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Digital Britain Unconference Oxfordshire – a brief personal report

May 3, 2009

A very select bunch of people met at the Rutherford Appleton Laboratory on Friday 1 May for the first DigitalBritain Unconference. I had initially been worried that with only seven people it would be a bit of a waste of everyone’s time but in the event the small numbers made it possible for us to sit around a table and have a really good discussion. Due to the short timeframe involved this is a personal report on the meeting rather than an agreed formal report. You can find the gathered raw output of the meeting on the Wikidot Wiki we set up.

We had a wide ranging conversation that spread from infrastructure to rights management to government monitoring via education, health, and enterprise. However despite that we kept seeming to revolve around one or two specific themes. The most important of these revolved around user generated content and how this changes the playing field.

The Citizen Content Producer

The interim report focuses on the existing broadcast industry and their existing business models. Yet the promise of a Digital Britain lies in enabling the users to be content producers. The report barely includes the words “people” or “users”. The potential for real innovation, particularly in the current ecnomic climate, lies in enabling microindustries, user/content producers, and communities to compete on a level playing field with existing suppliers. This means:

  • Net neutrality is crucial – anything short of this stifles innovation and content production
  • Infrastructure must enable the upload path – if we’re producing content we need to be able to upload it easily
  • We need a social and legal infrastructure that supports content production – simple and easily understood rights and management approaches based on enabling rather than limiting the ability to create content.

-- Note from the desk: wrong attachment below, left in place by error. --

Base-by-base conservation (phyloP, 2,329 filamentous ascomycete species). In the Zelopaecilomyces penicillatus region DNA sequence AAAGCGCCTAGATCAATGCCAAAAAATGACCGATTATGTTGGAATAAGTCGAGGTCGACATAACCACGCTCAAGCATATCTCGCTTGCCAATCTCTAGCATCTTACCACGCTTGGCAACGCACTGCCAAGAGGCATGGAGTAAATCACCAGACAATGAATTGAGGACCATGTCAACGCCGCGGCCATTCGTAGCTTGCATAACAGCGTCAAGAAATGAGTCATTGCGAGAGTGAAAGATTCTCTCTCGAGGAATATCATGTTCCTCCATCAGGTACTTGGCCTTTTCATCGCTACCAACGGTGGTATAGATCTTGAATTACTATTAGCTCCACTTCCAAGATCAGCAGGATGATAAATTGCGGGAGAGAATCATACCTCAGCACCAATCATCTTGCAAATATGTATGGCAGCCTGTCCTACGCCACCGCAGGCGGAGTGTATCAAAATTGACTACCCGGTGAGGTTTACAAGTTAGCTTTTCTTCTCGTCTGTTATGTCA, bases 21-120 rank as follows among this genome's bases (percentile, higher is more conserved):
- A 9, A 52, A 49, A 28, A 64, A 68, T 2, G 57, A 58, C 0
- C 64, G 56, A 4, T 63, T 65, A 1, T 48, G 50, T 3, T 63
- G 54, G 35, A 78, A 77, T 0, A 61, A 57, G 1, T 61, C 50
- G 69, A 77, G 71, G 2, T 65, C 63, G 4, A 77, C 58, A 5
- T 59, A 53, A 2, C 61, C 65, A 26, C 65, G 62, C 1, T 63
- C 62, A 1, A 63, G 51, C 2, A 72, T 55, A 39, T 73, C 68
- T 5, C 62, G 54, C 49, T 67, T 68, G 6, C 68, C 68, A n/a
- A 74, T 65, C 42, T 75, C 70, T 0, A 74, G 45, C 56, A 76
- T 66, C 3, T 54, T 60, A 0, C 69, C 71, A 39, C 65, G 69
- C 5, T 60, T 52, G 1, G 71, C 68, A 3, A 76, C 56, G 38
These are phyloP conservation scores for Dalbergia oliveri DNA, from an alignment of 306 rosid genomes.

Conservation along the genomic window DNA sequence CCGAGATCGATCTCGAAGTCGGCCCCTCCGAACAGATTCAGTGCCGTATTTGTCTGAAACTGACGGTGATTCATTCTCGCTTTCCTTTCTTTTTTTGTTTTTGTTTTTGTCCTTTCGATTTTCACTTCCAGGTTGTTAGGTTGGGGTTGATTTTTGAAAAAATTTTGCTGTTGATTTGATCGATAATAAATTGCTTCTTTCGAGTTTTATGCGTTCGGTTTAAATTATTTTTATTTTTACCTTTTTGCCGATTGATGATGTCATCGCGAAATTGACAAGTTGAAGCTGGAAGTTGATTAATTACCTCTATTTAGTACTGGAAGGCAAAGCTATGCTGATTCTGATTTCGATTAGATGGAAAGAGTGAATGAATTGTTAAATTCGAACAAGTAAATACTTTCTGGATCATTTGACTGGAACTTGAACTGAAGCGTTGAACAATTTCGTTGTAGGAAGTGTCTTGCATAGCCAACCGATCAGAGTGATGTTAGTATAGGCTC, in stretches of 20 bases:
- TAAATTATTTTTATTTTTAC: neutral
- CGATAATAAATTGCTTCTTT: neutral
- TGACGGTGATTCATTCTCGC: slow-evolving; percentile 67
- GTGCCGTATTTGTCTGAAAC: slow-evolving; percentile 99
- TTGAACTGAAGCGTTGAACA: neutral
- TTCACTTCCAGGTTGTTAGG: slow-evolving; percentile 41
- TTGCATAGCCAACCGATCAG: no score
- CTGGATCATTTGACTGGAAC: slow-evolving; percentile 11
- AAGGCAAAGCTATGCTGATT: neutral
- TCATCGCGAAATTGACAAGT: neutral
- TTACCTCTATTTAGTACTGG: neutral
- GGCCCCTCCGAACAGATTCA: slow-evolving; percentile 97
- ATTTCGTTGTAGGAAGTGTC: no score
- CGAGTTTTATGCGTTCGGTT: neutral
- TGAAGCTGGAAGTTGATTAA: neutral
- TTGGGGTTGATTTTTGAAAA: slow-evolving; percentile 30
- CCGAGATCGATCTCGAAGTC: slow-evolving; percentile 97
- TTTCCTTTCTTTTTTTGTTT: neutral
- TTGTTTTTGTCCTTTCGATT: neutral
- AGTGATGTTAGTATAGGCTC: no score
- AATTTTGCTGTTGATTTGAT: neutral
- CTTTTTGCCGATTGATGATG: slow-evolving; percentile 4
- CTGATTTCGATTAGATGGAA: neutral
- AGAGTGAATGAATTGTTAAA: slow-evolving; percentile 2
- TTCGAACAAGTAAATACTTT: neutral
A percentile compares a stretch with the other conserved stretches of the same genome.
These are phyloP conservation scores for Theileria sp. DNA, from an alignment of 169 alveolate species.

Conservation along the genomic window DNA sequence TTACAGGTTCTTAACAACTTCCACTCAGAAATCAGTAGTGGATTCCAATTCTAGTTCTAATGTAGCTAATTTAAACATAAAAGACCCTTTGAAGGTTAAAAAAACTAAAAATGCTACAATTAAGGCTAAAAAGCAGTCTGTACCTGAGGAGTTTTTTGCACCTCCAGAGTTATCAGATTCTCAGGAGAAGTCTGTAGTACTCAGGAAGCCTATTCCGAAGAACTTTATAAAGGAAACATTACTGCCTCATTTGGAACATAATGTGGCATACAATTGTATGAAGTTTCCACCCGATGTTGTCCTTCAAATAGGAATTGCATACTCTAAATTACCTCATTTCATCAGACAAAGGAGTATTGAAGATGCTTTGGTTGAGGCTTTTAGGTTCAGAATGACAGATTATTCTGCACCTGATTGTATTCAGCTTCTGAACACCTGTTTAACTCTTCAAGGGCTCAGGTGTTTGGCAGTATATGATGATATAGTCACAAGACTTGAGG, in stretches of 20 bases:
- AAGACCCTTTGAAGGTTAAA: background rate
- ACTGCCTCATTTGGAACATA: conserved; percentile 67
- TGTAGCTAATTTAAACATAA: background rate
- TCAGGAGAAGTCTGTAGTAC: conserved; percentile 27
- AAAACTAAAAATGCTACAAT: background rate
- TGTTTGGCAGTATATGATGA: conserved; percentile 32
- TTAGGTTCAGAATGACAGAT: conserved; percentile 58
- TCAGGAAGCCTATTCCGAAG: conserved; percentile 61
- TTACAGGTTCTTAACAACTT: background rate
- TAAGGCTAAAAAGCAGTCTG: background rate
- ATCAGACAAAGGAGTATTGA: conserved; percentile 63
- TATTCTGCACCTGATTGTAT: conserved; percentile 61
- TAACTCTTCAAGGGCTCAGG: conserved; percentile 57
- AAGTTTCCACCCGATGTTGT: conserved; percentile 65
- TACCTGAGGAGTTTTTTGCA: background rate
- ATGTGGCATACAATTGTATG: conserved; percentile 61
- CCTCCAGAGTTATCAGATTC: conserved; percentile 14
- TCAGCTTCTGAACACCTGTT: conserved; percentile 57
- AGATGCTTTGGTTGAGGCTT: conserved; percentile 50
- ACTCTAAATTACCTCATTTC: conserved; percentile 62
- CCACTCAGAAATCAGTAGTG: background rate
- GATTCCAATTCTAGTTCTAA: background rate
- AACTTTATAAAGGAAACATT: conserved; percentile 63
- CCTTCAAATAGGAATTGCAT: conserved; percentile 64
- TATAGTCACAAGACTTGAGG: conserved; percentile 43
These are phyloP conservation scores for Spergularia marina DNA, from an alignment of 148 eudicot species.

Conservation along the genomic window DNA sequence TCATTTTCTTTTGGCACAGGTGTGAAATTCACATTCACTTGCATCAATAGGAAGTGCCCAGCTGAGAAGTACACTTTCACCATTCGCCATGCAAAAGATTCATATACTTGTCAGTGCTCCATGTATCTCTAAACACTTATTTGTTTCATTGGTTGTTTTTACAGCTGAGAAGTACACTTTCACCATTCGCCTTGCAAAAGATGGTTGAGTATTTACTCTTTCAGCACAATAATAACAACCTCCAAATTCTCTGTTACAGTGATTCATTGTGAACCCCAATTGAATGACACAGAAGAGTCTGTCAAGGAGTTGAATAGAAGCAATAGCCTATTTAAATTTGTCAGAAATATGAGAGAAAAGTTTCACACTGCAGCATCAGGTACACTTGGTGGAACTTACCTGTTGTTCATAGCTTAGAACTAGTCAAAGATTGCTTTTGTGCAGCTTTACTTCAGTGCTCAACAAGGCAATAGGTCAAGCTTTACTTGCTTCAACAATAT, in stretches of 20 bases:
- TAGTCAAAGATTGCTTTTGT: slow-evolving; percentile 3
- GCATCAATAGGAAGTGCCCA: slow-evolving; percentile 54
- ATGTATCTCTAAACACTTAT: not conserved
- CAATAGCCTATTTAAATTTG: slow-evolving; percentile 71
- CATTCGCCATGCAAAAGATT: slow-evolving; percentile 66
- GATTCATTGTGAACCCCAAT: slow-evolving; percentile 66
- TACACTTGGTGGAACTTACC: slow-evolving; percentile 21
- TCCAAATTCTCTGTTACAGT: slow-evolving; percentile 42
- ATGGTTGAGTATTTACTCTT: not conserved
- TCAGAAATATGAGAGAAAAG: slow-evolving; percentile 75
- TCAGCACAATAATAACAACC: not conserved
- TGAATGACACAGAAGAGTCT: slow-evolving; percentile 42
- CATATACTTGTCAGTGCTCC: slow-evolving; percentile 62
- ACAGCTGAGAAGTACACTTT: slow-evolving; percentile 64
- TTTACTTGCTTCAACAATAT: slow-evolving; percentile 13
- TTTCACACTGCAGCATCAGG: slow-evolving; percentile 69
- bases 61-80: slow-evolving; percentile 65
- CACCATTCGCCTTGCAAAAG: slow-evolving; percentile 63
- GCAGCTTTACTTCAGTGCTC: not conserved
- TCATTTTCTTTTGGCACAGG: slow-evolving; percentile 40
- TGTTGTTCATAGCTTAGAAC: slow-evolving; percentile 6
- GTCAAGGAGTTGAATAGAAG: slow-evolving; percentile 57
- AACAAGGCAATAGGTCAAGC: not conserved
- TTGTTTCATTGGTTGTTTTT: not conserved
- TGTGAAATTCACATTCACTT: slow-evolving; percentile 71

Walking the walk

The second main theme that came out of our meeting was the need for any response from this community effort to demonstrate the values and principles that it proposes. While it seems likely that the formal response will have to be a couple of sides of A4, it should still be possible to embed examples, case studies, multiple media, and links back to the raw material we generate through the various meetings. The key principles identified at our meeting were:

  • Transparency – all the material should be available if someone wishes to dive into it, no hidden process
  • Use the medium/media – collect video, audio, tweets, and above allow people to comment on them. The Read-Write web is key to both the potential and what is missing from the report.
  • Detail and real numbers – it was pointed out the notion of “2 megabit” is totally meaningless without details of contention. We need to provide examples to backup assertions and to query the report where needed and where things are vague.

Thanks to all who came and were involved either in person or remotely and good luck to everyone involved in the rest of the meetings!

  1. May 8, 2009 2:20 pm

    Good you mentioned Net Neutrality – I made a proposal at the London conference available from here!132

    Also submitted to DB team to no effect.

    There is also suggestion how we go about describing our UK Data Transport infrastructure.

    Happy to load all on any available wiki.

  2. May 10, 2009 8:38 pm

    Great unconference, great bunch of folk, watched it live and it was very interesting. The key theme I think is ‘level playing field’ which in my book means every citizen if they want to should be able to access the internet, contribute and gather, and pay for what they want or need. The internet itself is free, but accessing it can sometimes be fruitless or near impossible, due to income, geographical location or lack of infrastructure able to cope. This must be rectified, and a 2meg USO can not deliver what everyone in that room round that table is clearly wanting.

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